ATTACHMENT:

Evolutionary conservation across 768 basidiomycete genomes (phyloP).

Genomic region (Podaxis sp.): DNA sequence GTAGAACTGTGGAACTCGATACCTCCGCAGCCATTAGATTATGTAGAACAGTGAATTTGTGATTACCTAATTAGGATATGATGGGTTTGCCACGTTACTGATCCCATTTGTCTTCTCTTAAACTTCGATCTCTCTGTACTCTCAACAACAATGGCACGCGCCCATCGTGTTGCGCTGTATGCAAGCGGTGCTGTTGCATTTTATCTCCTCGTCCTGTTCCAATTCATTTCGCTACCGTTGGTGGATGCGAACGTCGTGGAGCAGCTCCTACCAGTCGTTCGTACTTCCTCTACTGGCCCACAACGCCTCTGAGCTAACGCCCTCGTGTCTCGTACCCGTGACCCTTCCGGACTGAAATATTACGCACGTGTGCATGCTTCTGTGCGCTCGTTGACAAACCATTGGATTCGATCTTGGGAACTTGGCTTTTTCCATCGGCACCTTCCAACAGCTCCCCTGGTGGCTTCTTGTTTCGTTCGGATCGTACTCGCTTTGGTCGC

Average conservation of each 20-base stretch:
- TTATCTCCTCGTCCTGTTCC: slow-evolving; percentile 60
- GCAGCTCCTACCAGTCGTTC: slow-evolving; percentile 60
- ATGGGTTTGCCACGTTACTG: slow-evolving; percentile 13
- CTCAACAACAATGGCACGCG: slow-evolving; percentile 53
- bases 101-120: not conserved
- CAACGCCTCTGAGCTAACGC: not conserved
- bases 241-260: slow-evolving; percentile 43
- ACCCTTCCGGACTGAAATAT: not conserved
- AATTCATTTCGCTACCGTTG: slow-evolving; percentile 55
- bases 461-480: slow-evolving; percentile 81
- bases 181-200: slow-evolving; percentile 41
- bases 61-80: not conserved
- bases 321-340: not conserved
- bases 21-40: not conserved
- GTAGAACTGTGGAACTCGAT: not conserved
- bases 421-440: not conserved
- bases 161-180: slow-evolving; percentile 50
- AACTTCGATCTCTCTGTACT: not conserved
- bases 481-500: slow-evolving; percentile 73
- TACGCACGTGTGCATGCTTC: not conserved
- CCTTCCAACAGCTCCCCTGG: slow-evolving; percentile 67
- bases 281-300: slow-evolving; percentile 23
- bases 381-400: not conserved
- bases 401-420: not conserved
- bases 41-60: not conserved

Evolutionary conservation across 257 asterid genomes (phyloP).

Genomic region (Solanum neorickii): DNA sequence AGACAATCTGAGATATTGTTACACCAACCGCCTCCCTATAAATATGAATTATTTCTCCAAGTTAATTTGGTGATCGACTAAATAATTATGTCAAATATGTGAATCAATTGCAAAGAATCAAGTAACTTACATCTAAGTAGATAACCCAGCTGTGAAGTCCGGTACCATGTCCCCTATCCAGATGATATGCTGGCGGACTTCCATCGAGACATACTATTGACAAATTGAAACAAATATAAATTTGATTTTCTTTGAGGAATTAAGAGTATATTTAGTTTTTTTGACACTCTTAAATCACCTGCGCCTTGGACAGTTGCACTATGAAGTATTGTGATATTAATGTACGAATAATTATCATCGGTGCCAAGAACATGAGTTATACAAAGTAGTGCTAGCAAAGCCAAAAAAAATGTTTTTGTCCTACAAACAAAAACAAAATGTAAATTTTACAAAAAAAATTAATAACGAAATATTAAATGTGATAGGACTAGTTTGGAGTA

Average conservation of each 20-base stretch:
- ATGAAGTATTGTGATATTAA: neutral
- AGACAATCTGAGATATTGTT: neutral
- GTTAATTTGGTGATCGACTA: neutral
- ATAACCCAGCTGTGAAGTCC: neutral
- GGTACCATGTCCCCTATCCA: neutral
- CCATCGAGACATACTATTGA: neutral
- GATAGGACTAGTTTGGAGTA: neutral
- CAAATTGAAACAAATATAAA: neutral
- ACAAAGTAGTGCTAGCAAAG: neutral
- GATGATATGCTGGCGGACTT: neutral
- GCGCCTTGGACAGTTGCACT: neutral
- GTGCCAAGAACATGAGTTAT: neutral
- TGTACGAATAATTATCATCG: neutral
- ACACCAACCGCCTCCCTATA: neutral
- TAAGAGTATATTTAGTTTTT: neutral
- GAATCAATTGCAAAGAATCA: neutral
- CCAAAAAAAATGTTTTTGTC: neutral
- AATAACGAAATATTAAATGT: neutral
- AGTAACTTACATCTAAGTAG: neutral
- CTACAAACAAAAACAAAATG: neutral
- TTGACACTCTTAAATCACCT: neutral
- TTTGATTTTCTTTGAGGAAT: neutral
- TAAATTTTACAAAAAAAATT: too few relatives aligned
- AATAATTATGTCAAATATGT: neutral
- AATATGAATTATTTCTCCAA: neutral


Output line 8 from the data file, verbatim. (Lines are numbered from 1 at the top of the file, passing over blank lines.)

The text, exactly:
- bases 101-120: not conserved